This study will not be without challenges, the first of which concerns our ability to recruit and retain a sufficient number of female veterans to power our analysis. This is due to a known issue: many of those who have alcohol-related problems are reluctant to seek help to ameliorate their problems. We planned our recruitment approach following best practice and our prior experiences in recruitment to mitigate this issue. Furthermore, the app has been designed to promote its active use, with frequent reminders, which is expected to promote adherence to the app. Second, we expect that some participants may encounter technical issues related to the app (eg, unable to log drinks or receive notifications) or the mobile device. To mitigate potential technical or mobile device issues, we have undertaken extensive testing across a range of popular mobile devices, and we will allow participants to provide in-app feedback that will be regularly monitored by the research team. Third, participants may reduce engagement or disengage in the control arm because BeAlcoholSmart is a static service. We will mitigate this by promoting its use to participants and ensuring that all information and data are presented appropriately. Finally, we acknowledge that our sample comprises participants who may be undergoing active treatment. To mitigate this risk, we will measure and describe the number of participants in each arm already receiving treatment for alcohol.

Open Access Statement

For the purposes of open access, the author has applied a Creative Commons attribution (CC BY) license to any accepted author manuscript version arising from this submission.


If this study is successful, the DrinksRation platform along with its refined features could be used not only to support women who have served in the UKAF but also for other conditions and disorders.


This study has been funded by the Office for Veterans’ Affairs (OVA). Combat Stress, a national charity in the United Kingdom that provides clinical mental health services to veterans, has provided sponsorship to the DrinksRation app to cover computing costs. NTF is partly funded by the UK Ministry of Defence. SD and DL have received funding from the OVA Veterans Health Innovation Fund. The views expressed are those of the authors and not necessarily those of the Forces in Mind Trust, the National Health Service, the UK Ministry of Defence, or the OVA.

Data Availability

Data and code syntax arising from the randomized controlled trial will be made available via the Open Science Framework.

Authors' Contributions

DL, EC, NTF, LG, and DM conceptualized the study. GW, DL, EC, NTF, LG, and DM were responsible for the methodology. DL and GW were responsible for the software. DL, EC, NTF, LG, and DM wrote the original draft. DL, EC, NTF, KK, AS, LG, and DM reviewed and edited the draft. DL and EC supervised the study. GW and DL were responsible for project administration. DL, EC, NTF, LG, and DM were responsible for funding acquisition.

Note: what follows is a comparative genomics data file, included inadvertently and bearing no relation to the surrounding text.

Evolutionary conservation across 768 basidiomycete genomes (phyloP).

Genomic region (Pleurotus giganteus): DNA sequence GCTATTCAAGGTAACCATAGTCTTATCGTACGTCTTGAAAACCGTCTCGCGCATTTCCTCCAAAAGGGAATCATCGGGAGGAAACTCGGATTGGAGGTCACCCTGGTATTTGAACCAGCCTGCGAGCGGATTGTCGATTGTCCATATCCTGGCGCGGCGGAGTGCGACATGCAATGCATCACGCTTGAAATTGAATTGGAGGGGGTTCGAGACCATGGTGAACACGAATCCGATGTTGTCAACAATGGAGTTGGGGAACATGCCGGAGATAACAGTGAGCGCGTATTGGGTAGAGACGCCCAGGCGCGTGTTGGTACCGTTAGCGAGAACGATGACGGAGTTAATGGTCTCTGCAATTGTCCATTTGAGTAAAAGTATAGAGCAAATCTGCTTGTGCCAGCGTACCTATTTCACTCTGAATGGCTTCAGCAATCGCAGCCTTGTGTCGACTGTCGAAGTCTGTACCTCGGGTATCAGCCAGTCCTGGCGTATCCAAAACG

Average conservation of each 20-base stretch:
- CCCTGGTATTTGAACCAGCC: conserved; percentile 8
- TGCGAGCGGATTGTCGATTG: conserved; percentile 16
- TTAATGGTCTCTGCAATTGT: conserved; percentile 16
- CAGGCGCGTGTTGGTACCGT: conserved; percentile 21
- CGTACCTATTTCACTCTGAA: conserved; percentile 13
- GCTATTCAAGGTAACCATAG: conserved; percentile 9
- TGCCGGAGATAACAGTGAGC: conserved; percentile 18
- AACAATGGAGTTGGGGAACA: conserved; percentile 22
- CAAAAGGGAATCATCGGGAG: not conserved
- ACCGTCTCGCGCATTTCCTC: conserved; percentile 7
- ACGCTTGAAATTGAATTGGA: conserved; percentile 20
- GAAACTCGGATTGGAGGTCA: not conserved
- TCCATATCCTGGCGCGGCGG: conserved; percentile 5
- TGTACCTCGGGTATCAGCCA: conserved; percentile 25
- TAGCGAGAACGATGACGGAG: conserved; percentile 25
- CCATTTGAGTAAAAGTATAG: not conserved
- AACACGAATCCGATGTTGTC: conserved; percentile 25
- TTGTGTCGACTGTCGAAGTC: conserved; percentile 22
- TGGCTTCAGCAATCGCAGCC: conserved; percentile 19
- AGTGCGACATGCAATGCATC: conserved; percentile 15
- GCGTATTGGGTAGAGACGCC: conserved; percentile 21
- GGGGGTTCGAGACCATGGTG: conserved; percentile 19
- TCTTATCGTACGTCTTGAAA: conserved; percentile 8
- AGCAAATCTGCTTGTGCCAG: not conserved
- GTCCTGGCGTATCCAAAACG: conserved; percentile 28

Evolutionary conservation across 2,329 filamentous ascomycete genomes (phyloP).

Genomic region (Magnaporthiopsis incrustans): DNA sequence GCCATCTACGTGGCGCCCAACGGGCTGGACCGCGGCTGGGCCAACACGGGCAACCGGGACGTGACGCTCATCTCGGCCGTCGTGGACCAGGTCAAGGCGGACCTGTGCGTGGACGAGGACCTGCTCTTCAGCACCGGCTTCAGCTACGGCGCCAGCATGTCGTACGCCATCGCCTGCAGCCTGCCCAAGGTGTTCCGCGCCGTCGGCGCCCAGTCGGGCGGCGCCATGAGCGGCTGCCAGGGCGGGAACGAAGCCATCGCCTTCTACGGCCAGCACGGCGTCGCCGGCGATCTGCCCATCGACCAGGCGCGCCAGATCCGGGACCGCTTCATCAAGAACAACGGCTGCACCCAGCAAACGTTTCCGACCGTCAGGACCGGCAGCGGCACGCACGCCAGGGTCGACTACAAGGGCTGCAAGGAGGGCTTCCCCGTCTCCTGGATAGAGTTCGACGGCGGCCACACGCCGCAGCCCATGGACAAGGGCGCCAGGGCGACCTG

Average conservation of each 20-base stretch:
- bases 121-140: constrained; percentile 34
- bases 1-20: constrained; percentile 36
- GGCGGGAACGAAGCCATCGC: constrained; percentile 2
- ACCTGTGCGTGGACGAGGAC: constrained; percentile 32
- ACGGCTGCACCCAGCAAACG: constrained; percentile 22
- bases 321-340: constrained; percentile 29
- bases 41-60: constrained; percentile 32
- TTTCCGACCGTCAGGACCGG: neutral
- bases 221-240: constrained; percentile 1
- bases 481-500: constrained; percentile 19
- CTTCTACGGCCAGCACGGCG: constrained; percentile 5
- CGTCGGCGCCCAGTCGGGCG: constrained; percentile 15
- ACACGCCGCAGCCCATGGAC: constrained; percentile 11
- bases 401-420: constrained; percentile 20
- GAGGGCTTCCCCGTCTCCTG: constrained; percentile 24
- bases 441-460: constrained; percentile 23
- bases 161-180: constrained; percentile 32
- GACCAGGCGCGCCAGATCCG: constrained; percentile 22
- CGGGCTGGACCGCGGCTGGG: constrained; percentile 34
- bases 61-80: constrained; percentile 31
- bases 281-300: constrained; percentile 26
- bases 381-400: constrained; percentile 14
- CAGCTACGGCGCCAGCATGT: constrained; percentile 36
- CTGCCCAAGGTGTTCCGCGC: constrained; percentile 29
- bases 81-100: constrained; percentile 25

Conflicts of Interest

DM is a trustee of the Forces in Mind Trust and is employed by Combat Stress. NTF sits on the independent group advising on the release of patient data at National Health Service Digital and is also a trustee of a military-related charity. KK and AS are full-time member of the UK Armed Forces. DL is a reservist in the UK Armed Forces; this work has been undertaken as part of his civilian employment. SD is a member of the Office for Veterans’ Affairs (OVA) Academic Advisory Board and sits on the Forces in Mind Trust Mental Health Steering Group. All other authors declare no other conflicts of interest.

Multimedia Appendix 1

Behavior change technique assignment to each DrinksRation component.

DOCX File , 30 KB

Multimedia Appendix 2

Eligibility and consent questionnaire.

DOCX File , 29 KB

Multimedia Appendix 3

Questionnaire set.

DOCX File , 38 KB

Multimedia Appendix 4

Drinks menu alcohol unit assignment.

DOCX File , 28 KB

Multimedia Appendix 5

Peer-review report by the Cabinet Office – Office for Veterans Affairs – UK Government.

PDF File (Adobe PDF File), 287 KB

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BCT: behavior change technique
CONSORT: Consolidated Standards of Reporting Trials
CONSORT-EHEALTH: Consolidated Standards of Reporting Trials of Electronic and Mobile Health Applications and Online Telehealth
NHS: National Health Service
PAB: patient advisory board
PMG: project management group
PTSD: posttraumatic stress disorder
PWA: progressive web application
RA: research assistant
RCT: randomized controlled trial
SAB: stakeholder advisory board
TIDieR: Template for Intervention Description and Replication
UKAF: United Kingdom Armed Forces

Edited by A Mavragani; The proposal for this study was peer reviewed by the Cabinet Office – Office for Veterans Affairs – UK Government. See the Multimedia Appendices for the peer-review report; submitted 02.08.23; accepted 10.10.23; published 19.12.23.


©Grace Williamson, Ewan Carr, Nicola T Fear, Simon Dymond, Kate King, Amos Simms, Laura Goodwin, Dominic Murphy, Daniel Leightley. Originally published in JMIR Research Protocols (, 19.12.2023.